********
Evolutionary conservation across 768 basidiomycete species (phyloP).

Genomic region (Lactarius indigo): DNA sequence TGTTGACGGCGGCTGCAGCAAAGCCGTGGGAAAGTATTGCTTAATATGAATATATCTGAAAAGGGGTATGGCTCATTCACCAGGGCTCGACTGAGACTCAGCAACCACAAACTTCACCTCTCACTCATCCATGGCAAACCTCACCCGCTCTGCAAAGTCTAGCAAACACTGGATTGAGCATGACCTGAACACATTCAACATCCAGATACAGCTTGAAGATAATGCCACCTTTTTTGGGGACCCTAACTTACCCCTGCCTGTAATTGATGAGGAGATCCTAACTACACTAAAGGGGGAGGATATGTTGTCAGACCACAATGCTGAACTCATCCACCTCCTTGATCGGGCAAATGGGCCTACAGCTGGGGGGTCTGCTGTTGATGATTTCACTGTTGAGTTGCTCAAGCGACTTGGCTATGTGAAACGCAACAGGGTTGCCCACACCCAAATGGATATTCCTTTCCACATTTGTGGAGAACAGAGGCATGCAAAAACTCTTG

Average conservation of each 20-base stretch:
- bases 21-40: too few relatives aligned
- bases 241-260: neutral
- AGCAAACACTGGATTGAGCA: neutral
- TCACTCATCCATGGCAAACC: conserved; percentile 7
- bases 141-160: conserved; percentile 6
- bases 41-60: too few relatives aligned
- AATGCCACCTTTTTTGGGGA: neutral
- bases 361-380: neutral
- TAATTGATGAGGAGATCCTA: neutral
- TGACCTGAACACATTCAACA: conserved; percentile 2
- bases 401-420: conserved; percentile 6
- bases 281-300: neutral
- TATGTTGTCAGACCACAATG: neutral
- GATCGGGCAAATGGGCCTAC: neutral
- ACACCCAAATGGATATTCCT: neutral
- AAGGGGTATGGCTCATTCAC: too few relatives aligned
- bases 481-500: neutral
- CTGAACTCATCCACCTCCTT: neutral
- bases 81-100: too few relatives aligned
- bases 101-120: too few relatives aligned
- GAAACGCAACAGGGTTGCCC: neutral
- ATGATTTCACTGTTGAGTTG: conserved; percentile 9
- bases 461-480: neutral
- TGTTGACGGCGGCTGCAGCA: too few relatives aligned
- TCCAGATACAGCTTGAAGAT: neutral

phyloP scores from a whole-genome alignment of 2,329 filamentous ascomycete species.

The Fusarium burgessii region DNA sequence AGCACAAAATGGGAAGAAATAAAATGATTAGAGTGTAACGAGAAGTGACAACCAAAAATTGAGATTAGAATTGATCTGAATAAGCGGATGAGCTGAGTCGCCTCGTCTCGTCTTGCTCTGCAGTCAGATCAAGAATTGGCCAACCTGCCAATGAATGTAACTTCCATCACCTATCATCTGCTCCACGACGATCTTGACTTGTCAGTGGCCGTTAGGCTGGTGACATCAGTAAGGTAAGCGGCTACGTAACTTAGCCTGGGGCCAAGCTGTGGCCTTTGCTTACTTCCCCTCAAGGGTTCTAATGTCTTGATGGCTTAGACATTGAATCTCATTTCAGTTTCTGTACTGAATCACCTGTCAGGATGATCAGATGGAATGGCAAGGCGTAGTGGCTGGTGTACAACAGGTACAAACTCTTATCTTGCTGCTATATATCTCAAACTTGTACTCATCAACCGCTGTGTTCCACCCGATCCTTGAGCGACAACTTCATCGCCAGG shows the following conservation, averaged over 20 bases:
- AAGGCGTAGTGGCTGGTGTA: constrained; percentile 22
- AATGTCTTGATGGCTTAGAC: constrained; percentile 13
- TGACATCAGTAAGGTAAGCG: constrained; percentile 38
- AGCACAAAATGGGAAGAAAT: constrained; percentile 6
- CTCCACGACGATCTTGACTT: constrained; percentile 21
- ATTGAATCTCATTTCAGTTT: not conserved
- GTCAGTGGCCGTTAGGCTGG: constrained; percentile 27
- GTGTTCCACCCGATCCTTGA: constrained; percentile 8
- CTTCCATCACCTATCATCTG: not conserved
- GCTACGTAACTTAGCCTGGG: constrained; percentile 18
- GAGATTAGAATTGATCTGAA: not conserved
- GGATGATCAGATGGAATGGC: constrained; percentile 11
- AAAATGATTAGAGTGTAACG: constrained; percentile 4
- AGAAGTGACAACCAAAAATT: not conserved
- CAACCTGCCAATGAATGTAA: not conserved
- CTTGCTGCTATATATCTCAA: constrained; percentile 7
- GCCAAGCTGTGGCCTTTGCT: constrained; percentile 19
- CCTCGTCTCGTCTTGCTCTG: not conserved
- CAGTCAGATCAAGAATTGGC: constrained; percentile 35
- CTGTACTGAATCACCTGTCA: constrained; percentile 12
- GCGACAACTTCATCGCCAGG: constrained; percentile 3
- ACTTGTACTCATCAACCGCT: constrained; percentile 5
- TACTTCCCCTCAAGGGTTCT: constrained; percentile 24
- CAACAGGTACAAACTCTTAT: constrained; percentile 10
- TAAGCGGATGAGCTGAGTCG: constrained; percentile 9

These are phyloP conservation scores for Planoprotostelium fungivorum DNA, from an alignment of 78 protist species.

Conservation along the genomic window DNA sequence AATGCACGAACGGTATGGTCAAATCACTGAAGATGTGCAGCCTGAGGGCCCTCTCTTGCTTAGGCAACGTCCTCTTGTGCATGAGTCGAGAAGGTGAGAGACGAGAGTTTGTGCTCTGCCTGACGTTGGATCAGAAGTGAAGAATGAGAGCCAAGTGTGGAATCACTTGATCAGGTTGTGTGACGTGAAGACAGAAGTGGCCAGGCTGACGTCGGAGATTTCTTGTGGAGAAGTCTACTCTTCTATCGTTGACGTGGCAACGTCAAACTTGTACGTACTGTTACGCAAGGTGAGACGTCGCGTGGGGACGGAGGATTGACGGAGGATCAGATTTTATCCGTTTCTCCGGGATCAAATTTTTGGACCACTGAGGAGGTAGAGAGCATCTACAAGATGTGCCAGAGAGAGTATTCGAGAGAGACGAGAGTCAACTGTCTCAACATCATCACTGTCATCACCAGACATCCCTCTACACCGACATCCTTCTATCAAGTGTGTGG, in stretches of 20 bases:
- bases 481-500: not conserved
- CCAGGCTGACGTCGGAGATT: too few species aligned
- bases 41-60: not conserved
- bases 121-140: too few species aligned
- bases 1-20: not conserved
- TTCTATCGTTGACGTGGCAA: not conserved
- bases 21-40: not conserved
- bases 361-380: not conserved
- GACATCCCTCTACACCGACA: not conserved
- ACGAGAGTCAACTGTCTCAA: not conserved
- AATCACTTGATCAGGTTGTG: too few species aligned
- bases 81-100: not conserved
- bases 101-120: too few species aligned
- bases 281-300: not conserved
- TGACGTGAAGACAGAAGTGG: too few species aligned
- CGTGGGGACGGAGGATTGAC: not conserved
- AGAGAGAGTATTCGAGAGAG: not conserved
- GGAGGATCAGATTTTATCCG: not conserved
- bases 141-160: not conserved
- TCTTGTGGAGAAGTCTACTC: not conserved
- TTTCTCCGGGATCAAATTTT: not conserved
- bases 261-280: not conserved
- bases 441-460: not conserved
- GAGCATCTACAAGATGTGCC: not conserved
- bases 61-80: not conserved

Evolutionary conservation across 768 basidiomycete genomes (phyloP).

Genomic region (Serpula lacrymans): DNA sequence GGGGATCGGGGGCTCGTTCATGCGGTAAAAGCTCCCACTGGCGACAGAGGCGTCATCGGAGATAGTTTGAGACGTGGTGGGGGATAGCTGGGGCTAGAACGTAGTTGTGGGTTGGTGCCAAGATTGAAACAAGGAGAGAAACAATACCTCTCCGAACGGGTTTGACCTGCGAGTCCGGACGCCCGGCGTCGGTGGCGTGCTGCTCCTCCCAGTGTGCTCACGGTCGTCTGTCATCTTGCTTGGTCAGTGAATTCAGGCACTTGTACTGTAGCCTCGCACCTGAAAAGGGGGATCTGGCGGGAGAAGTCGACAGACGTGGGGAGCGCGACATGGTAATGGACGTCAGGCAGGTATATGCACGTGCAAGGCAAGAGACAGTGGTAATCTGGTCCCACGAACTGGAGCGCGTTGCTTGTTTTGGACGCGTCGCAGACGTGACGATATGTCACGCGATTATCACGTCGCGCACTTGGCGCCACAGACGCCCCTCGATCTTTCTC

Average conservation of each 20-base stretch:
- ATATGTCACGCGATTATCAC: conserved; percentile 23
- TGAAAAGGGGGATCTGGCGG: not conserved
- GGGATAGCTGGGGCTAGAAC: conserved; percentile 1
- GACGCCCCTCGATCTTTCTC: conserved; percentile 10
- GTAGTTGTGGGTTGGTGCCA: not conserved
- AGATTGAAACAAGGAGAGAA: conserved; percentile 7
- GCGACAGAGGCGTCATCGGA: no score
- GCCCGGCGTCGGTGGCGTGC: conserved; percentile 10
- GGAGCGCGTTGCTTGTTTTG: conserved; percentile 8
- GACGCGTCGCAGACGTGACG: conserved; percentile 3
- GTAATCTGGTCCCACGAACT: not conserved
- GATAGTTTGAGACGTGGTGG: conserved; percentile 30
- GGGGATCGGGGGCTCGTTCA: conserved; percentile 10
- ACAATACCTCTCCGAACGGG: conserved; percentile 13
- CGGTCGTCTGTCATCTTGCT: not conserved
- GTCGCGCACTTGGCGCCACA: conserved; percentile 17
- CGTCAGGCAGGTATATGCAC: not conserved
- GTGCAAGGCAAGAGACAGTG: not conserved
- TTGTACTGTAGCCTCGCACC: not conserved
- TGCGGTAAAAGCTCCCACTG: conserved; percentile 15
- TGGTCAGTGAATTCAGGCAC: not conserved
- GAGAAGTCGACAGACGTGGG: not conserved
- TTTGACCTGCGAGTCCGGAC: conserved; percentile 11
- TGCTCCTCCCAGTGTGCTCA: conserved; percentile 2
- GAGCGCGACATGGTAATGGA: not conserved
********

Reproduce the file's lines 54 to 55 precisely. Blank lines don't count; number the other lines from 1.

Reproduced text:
- CAACAGGTACAAACTCTTAT: constrained; percentile 10
- TAAGCGGATGAGCTGAGTCG: constrained; percentile 9